Sunday, September 16, 2012

Signs that make me wonder

But I say to you that everyone who is angry with his brother will be liable to judgment; whoever insults his brother will be liable to the council; and whoever says, ‘You fool!’ will be liable to the hell of fire.  Matthew 5:22 (ESV)

There is a lot of angry speech in the world.  Signs are popping up alongside the rural roads in my hometown that make me wince. Heading down the Grade after church this morning I saw that someone had tacked a sign to a tree denouncing President Obama as the antichrist. If we are looking for where the line is drawn between free expression and speech that should be called into question, Christ drew that line. He told a crowd on a mountainside that anger directed toward another human being is tantamount to murder.
 In a recent discussion about free speech a friend pointed out that those who do not live in free nations do not understand that what is spoken in public in a free country is not vetted by our Government. With freedom comes responsibility. In America, each person is responsible for his or her words—in court if their speech is deemed defamatory or hateful and, according to Christ, before God if the dignity of another person is disparaged.

Although it may be distasteful, freedom of speech guarantees people the right to publically discuss the gamut of sensitive issues, but a line is crossed when invective is hurled at the heart of an individual or a group. The more we let our arrows fly, the less accomplished we become in participating in meaningful discussions.

I don’t think there is a person among us who has not had an unflattering epithet pop into his or her head. Because most Americans so value free speech we are usually willing to overlook a diatribe as poor taste unless the consequences are extreme ( for example, a teenager dies as a result of bullying).  Christ sets the bar higher than the courts.  To call someone silly or stupid (or worse) is to elevate ourselves above someone else, we all have done it, and it’s a sin.

Wednesday, September 12, 2012

Piece of Cake

Cream cake, Lake Bled, Slovenia
I’ve had my share of cake this year; a trip to Europe: a writer’s conference in Denver; an extended stay in the desert; a visit with family in the Pacific Northwest combined with the annual pilgrimage to Ashland, OR to bask in the wisdom of the bard.  I was looking to let the rest of the year slide. Then Lesley popped up at Bucket List Publications suggesting the year’s not done and challenging her fans to write a list of five things to accomplish before 2012 ends.

  I tripped over the word accomplishment.  Haven’t I accomplished enough for one year? Then la petite voix in my head said “they don’t have to be BIG accomplishments.” So here goes:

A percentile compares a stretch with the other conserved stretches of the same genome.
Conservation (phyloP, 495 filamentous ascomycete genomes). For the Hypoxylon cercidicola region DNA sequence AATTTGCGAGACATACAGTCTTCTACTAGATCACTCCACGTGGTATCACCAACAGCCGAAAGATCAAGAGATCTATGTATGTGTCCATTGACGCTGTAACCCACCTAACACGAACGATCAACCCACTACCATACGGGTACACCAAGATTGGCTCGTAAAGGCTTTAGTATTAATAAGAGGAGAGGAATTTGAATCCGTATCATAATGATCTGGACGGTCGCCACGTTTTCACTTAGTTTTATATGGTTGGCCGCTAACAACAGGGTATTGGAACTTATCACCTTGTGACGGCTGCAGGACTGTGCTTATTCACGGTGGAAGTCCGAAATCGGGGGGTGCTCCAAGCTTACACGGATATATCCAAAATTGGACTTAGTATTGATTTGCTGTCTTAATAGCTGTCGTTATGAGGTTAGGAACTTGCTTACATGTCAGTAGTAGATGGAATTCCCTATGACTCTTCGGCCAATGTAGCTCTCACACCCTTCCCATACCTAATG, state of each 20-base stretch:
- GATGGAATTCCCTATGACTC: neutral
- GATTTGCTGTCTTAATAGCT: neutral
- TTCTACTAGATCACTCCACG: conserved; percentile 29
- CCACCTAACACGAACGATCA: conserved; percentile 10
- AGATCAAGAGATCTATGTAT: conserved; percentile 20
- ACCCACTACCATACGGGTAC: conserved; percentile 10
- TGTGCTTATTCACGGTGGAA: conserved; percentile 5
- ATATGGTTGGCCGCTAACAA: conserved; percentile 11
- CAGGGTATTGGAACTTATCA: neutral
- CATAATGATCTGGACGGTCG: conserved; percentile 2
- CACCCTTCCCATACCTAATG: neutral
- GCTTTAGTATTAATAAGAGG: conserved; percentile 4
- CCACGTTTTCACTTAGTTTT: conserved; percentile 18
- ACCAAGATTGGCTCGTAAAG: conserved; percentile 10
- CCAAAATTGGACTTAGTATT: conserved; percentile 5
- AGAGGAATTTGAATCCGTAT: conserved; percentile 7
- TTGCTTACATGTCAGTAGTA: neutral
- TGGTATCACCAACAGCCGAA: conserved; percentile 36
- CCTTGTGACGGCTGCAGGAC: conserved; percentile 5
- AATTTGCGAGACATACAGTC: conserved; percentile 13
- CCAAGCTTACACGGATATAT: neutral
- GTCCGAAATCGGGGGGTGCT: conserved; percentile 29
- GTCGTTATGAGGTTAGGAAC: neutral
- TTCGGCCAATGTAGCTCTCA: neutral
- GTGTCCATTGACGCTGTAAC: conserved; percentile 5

1. Walk a trail at Yosemite
2. Celebrate my mother-in-law’s 90th birthday with family
3. Help someone heal
4. Organize just one of my photo projects
5. Draft 50,000 words of my next novel in November’s NaNoWriMo

You see what happened by the time I got to item # 5.

If you check out Lesley’s list, you’ll see she likes to live large. Me, I like to live in a large world but next year I’d like to conserve some energy to give to God as temple offering. I’m going to attempt to pare down my resolutions; No bucket list next year, more like a shot glass approach—quick, powerful, done.

1. Start something
2. Finish something
3. Celebrate something
4. Kill something
5. Figure something out

Most fun will be identifying what to kill. This year, I killed my landline. Pre-election season was a brilliant time to do this. My house is blissfully quiet. I save money on a redundant service and minutes in a day checking to see if the light on my answering machine is blinking. I’m motivated to actually go see people so I don’t lose all my friends.

Panorama, Bled, Slovenia
Little in life is a cakewalk. Whether 30 amazing adventures crowd your calendar or five activities challenge you to make changes, list making pushes you to accomplish something that is often harder than you imagined it would be.  So leave a little room for a piece of cake.

Monday, September 10, 2012

Door #1 or Door #2?

Holly Lane Gardens

Inn at Vineyard Lane
We recently sampled lodgings on Bainbridge Island, WA. They could not have been more different, but each had its appeal. Organic farmer Patti Dusbabek has four rooms and a cabin down an unpaved road on 8.6 acres at Holly Lane Gardens.  Llamas keep the grass trimmed and geese supply eggs for breakfast. The charm is joining Patti in her warm farm-style kitchen, watching her put the finishing touches on a cranberry kuchen and hearing the tales this retired federal labor law investigator tells about giving the good old boys a hard time at the local farmer’s market.

I’m not sure who runs the Inn at Vineyard  Lane.  Our daughter made reservations online. We received email instructions for how to access our room electronically and directions to breakfast in the morning.  The first day we never saw a soul, but hot coffee waited on the counter in the empty commons and fresh homemade yogurt, granola and fruit chilled in the under counter refrigerator.  The Inn comprises four well appointed, zen-like rooms meditating in the middle of a complex of flats and penthouses near the Bainbridge Ferry--as  urban a landscape as the Gardens are rural. It was peaceful. Eerily so, but we liked it.

So, which to choose when we snatch our ninety-year-old grandma out of Arkansas and whisk her to the island for Christmas? She would feel at home on the farm. Patti would warm her insides and make her laugh. But she chills easily. We have to keep her warm on the outside. We will choose Door #2.